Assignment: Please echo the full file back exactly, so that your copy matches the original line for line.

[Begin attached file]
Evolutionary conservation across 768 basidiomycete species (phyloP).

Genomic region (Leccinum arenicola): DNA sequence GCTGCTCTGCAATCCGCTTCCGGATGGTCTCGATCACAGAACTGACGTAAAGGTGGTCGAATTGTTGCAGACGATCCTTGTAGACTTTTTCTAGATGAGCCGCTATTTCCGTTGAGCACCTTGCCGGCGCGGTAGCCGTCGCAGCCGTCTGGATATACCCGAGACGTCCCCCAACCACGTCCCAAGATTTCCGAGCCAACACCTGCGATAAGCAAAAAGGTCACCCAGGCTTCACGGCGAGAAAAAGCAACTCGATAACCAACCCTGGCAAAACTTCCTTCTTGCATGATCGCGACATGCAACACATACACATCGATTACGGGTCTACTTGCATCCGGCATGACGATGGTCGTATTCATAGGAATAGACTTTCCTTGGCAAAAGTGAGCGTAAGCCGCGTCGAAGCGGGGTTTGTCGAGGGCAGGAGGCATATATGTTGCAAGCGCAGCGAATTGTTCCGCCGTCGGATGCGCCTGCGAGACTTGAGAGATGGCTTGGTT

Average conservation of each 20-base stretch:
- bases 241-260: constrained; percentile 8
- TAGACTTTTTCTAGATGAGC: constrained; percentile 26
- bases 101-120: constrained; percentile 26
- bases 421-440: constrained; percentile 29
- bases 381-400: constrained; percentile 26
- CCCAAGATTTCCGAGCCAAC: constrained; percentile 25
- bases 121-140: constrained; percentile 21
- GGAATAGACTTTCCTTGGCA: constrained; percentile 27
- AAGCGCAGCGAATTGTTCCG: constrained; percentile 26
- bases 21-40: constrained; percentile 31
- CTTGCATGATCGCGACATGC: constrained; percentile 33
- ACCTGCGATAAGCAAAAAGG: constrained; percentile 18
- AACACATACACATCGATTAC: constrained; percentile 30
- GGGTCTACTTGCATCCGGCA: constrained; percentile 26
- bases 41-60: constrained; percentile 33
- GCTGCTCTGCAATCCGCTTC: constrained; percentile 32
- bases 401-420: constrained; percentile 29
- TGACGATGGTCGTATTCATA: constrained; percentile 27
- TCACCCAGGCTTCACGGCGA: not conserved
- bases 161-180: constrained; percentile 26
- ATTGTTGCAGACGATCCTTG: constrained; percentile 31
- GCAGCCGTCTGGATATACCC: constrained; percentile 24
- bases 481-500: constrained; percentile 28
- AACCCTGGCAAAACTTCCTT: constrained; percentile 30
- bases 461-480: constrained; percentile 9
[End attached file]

Evolutionary conservation across 768 basidiomycete species (phyloP).

Genomic region (Leccinum arenicola): DNA sequence GCTGCTCTGCAATCCGCTTCCGGATGGTCTCGATCACAGAACTGACGTAAAGGTGGTCGAATTGTTGCAGACGATCCTTGTAGACTTTTTCTAGATGAGCCGCTATTTCCGTTGAGCACCTTGCCGGCGCGGTAGCCGTCGCAGCCGTCTGGATATACCCGAGACGTCCCCCAACCACGTCCCAAGATTTCCGAGCCAACACCTGCGATAAGCAAAAAGGTCACCCAGGCTTCACGGCGAGAAAAAGCAACTCGATAACCAACCCTGGCAAAACTTCCTTCTTGCATGATCGCGACATGCAACACATACACATCGATTACGGGTCTACTTGCATCCGGCATGACGATGGTCGTATTCATAGGAATAGACTTTCCTTGGCAAAAGTGAGCGTAAGCCGCGTCGAAGCGGGGTTTGTCGAGGGCAGGAGGCATATATGTTGCAAGCGCAGCGAATTGTTCCGCCGTCGGATGCGCCTGCGAGACTTGAGAGATGGCTTGGTT

Average conservation of each 20-base stretch:
- bases 241-260: constrained; percentile 8
- TAGACTTTTTCTAGATGAGC: constrained; percentile 26
- bases 101-120: constrained; percentile 26
- bases 421-440: constrained; percentile 29
- bases 381-400: constrained; percentile 26
- CCCAAGATTTCCGAGCCAAC: constrained; percentile 25
- bases 121-140: constrained; percentile 21
- GGAATAGACTTTCCTTGGCA: constrained; percentile 27
- AAGCGCAGCGAATTGTTCCG: constrained; percentile 26
- bases 21-40: constrained; percentile 31
- CTTGCATGATCGCGACATGC: constrained; percentile 33
- ACCTGCGATAAGCAAAAAGG: constrained; percentile 18
- AACACATACACATCGATTAC: constrained; percentile 30
- GGGTCTACTTGCATCCGGCA: constrained; percentile 26
- bases 41-60: constrained; percentile 33
- GCTGCTCTGCAATCCGCTTC: constrained; percentile 32
- bases 401-420: constrained; percentile 29
- TGACGATGGTCGTATTCATA: constrained; percentile 27
- TCACCCAGGCTTCACGGCGA: not conserved
- bases 161-180: constrained; percentile 26
- ATTGTTGCAGACGATCCTTG: constrained; percentile 31
- GCAGCCGTCTGGATATACCC: constrained; percentile 24
- bases 481-500: constrained; percentile 28
- AACCCTGGCAAAACTTCCTT: constrained; percentile 30
- bases 461-480: constrained; percentile 9